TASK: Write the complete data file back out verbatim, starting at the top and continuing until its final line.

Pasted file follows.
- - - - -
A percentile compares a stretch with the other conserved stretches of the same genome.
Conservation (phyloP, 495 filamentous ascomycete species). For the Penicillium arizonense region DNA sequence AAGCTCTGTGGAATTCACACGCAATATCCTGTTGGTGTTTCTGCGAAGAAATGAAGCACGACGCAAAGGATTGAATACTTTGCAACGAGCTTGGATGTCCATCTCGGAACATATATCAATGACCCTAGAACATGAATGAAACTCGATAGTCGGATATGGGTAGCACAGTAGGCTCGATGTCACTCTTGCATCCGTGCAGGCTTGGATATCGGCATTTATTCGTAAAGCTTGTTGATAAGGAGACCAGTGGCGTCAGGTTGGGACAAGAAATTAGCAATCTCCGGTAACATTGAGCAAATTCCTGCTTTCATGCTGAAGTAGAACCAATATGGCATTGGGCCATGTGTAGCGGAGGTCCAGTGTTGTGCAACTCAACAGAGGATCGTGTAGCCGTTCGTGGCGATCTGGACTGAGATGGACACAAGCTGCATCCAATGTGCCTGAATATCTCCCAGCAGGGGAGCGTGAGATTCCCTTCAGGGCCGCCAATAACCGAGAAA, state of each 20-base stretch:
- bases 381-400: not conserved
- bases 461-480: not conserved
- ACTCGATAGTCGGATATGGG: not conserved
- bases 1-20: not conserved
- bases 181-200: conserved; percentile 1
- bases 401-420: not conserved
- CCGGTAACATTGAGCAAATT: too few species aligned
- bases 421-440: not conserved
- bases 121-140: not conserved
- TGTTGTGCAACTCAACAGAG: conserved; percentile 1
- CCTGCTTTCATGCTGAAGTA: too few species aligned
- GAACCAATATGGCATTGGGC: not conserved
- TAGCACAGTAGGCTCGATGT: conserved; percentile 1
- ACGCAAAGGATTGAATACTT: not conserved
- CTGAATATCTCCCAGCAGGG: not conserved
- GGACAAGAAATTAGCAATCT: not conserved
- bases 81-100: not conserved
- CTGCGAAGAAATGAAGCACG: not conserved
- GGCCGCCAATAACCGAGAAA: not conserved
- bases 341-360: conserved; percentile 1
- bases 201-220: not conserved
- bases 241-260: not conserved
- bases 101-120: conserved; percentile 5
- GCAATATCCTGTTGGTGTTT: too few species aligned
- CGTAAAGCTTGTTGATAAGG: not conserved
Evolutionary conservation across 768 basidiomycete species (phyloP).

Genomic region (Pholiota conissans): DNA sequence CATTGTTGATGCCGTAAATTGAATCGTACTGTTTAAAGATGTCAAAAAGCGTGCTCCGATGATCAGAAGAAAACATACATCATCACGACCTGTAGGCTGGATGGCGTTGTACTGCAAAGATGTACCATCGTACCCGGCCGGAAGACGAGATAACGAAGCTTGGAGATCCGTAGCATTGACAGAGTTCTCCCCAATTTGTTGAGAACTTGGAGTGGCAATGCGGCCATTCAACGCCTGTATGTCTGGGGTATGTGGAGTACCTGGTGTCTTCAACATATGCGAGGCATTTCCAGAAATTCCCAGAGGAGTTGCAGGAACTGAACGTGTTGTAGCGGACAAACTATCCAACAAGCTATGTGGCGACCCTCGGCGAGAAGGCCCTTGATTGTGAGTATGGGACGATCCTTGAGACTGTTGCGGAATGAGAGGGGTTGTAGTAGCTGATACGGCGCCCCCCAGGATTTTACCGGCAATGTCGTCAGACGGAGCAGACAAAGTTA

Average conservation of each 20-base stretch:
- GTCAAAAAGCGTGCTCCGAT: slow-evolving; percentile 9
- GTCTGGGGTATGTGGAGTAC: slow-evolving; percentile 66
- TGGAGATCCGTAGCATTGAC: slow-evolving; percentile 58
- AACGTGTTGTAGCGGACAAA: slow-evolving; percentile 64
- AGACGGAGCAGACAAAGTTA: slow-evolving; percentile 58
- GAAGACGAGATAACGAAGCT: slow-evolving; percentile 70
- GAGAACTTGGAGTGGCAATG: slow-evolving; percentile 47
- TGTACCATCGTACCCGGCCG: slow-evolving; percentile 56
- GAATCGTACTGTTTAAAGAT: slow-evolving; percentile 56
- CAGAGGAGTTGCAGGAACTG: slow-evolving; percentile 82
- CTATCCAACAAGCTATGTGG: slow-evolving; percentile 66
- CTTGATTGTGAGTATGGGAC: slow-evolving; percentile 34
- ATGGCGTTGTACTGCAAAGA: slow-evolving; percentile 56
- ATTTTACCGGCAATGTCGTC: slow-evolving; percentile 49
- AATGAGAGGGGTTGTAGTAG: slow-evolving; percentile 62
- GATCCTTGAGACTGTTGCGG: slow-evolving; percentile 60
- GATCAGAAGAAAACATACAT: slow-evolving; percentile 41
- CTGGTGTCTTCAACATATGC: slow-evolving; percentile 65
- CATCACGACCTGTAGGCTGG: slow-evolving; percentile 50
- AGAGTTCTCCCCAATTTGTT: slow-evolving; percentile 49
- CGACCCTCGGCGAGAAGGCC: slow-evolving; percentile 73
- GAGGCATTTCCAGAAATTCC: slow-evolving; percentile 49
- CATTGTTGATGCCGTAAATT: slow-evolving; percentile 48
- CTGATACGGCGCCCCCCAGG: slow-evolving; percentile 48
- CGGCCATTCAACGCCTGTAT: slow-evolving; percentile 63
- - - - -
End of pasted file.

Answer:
A percentile compares a stretch with the other conserved stretches of the same genome.
Conservation (phyloP, 495 filamentous ascomycete species). For the Penicillium arizonense region DNA sequence AAGCTCTGTGGAATTCACACGCAATATCCTGTTGGTGTTTCTGCGAAGAAATGAAGCACGACGCAAAGGATTGAATACTTTGCAACGAGCTTGGATGTCCATCTCGGAACATATATCAATGACCCTAGAACATGAATGAAACTCGATAGTCGGATATGGGTAGCACAGTAGGCTCGATGTCACTCTTGCATCCGTGCAGGCTTGGATATCGGCATTTATTCGTAAAGCTTGTTGATAAGGAGACCAGTGGCGTCAGGTTGGGACAAGAAATTAGCAATCTCCGGTAACATTGAGCAAATTCCTGCTTTCATGCTGAAGTAGAACCAATATGGCATTGGGCCATGTGTAGCGGAGGTCCAGTGTTGTGCAACTCAACAGAGGATCGTGTAGCCGTTCGTGGCGATCTGGACTGAGATGGACACAAGCTGCATCCAATGTGCCTGAATATCTCCCAGCAGGGGAGCGTGAGATTCCCTTCAGGGCCGCCAATAACCGAGAAA, state of each 20-base stretch:
- bases 381-400: not conserved
- bases 461-480: not conserved
- ACTCGATAGTCGGATATGGG: not conserved
- bases 1-20: not conserved
- bases 181-200: conserved; percentile 1
- bases 401-420: not conserved
- CCGGTAACATTGAGCAAATT: too few species aligned
- bases 421-440: not conserved
- bases 121-140: not conserved
- TGTTGTGCAACTCAACAGAG: conserved; percentile 1
- CCTGCTTTCATGCTGAAGTA: too few species aligned
- GAACCAATATGGCATTGGGC: not conserved
- TAGCACAGTAGGCTCGATGT: conserved; percentile 1
- ACGCAAAGGATTGAATACTT: not conserved
- CTGAATATCTCCCAGCAGGG: not conserved
- GGACAAGAAATTAGCAATCT: not conserved
- bases 81-100: not conserved
- CTGCGAAGAAATGAAGCACG: not conserved
- GGCCGCCAATAACCGAGAAA: not conserved
- bases 341-360: conserved; percentile 1
- bases 201-220: not conserved
- bases 241-260: not conserved
- bases 101-120: conserved; percentile 5
- GCAATATCCTGTTGGTGTTT: too few species aligned
- CGTAAAGCTTGTTGATAAGG: not conserved
Evolutionary conservation across 768 basidiomycete species (phyloP).

Genomic region (Pholiota conissans): DNA sequence CATTGTTGATGCCGTAAATTGAATCGTACTGTTTAAAGATGTCAAAAAGCGTGCTCCGATGATCAGAAGAAAACATACATCATCACGACCTGTAGGCTGGATGGCGTTGTACTGCAAAGATGTACCATCGTACCCGGCCGGAAGACGAGATAACGAAGCTTGGAGATCCGTAGCATTGACAGAGTTCTCCCCAATTTGTTGAGAACTTGGAGTGGCAATGCGGCCATTCAACGCCTGTATGTCTGGGGTATGTGGAGTACCTGGTGTCTTCAACATATGCGAGGCATTTCCAGAAATTCCCAGAGGAGTTGCAGGAACTGAACGTGTTGTAGCGGACAAACTATCCAACAAGCTATGTGGCGACCCTCGGCGAGAAGGCCCTTGATTGTGAGTATGGGACGATCCTTGAGACTGTTGCGGAATGAGAGGGGTTGTAGTAGCTGATACGGCGCCCCCCAGGATTTTACCGGCAATGTCGTCAGACGGAGCAGACAAAGTTA

Average conservation of each 20-base stretch:
- GTCAAAAAGCGTGCTCCGAT: slow-evolving; percentile 9
- GTCTGGGGTATGTGGAGTAC: slow-evolving; percentile 66
- TGGAGATCCGTAGCATTGAC: slow-evolving; percentile 58
- AACGTGTTGTAGCGGACAAA: slow-evolving; percentile 64
- AGACGGAGCAGACAAAGTTA: slow-evolving; percentile 58
- GAAGACGAGATAACGAAGCT: slow-evolving; percentile 70
- GAGAACTTGGAGTGGCAATG: slow-evolving; percentile 47
- TGTACCATCGTACCCGGCCG: slow-evolving; percentile 56
- GAATCGTACTGTTTAAAGAT: slow-evolving; percentile 56
- CAGAGGAGTTGCAGGAACTG: slow-evolving; percentile 82
- CTATCCAACAAGCTATGTGG: slow-evolving; percentile 66
- CTTGATTGTGAGTATGGGAC: slow-evolving; percentile 34
- ATGGCGTTGTACTGCAAAGA: slow-evolving; percentile 56
- ATTTTACCGGCAATGTCGTC: slow-evolving; percentile 49
- AATGAGAGGGGTTGTAGTAG: slow-evolving; percentile 62
- GATCCTTGAGACTGTTGCGG: slow-evolving; percentile 60
- GATCAGAAGAAAACATACAT: slow-evolving; percentile 41
- CTGGTGTCTTCAACATATGC: slow-evolving; percentile 65
- CATCACGACCTGTAGGCTGG: slow-evolving; percentile 50
- AGAGTTCTCCCCAATTTGTT: slow-evolving; percentile 49
- CGACCCTCGGCGAGAAGGCC: slow-evolving; percentile 73
- GAGGCATTTCCAGAAATTCC: slow-evolving; percentile 49
- CATTGTTGATGCCGTAAATT: slow-evolving; percentile 48
- CTGATACGGCGCCCCCCAGG: slow-evolving; percentile 48
- CGGCCATTCAACGCCTGTAT: slow-evolving; percentile 63